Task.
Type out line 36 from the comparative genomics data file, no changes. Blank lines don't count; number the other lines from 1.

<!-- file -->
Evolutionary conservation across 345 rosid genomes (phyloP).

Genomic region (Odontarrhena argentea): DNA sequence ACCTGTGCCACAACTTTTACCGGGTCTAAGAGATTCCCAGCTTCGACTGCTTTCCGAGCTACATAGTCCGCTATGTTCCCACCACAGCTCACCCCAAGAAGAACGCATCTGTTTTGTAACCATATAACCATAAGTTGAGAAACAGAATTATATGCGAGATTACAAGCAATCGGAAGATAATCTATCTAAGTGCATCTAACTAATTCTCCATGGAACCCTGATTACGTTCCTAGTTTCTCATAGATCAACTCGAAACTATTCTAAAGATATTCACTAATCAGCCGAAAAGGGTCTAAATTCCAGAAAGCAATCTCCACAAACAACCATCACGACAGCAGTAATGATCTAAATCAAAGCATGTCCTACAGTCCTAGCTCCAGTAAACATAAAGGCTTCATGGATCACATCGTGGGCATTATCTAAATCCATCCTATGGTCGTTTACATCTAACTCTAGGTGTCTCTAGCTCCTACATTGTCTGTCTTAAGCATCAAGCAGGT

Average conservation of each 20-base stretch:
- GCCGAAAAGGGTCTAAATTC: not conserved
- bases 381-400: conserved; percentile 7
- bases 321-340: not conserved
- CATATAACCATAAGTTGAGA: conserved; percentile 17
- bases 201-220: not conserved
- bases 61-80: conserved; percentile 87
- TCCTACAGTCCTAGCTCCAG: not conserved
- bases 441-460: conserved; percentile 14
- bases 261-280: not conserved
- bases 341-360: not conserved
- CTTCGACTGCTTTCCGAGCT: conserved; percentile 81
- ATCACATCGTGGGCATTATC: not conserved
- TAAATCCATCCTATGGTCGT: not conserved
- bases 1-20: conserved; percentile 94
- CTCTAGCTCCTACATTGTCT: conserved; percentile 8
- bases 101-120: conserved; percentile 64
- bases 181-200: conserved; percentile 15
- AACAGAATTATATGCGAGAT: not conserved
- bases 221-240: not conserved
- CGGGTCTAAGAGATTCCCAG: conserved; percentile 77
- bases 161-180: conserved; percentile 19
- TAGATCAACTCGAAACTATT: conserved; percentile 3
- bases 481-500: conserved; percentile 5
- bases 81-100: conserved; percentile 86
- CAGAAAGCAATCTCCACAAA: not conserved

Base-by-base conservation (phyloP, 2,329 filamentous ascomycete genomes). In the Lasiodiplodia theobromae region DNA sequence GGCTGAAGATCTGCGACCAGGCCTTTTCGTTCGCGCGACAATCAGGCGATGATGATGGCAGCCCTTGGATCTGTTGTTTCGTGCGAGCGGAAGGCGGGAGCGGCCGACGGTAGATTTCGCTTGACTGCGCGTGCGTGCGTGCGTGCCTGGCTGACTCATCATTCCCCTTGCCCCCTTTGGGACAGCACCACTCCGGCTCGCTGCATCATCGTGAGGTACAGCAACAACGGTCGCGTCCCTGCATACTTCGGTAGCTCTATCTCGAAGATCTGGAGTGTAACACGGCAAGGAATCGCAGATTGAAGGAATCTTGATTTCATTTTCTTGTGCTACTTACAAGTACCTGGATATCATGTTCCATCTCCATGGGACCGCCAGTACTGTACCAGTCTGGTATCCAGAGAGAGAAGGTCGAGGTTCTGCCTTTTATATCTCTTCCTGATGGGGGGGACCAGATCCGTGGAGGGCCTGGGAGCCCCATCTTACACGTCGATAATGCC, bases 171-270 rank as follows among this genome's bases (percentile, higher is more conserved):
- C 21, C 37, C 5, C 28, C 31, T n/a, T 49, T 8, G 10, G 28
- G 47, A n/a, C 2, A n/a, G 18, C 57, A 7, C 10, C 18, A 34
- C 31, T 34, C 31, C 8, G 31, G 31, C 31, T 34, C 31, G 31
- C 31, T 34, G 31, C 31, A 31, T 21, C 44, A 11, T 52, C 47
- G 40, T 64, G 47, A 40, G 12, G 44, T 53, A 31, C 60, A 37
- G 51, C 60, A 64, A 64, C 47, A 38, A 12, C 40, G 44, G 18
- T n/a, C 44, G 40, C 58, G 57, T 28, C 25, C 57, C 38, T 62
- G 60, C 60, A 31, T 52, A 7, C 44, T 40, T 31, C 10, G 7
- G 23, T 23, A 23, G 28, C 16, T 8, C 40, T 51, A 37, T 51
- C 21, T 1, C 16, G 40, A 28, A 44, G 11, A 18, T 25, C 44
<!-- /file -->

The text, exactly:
- T n/a, C 44, G 40, C 58, G 57, T 28, C 25, C 57, C 38, T 62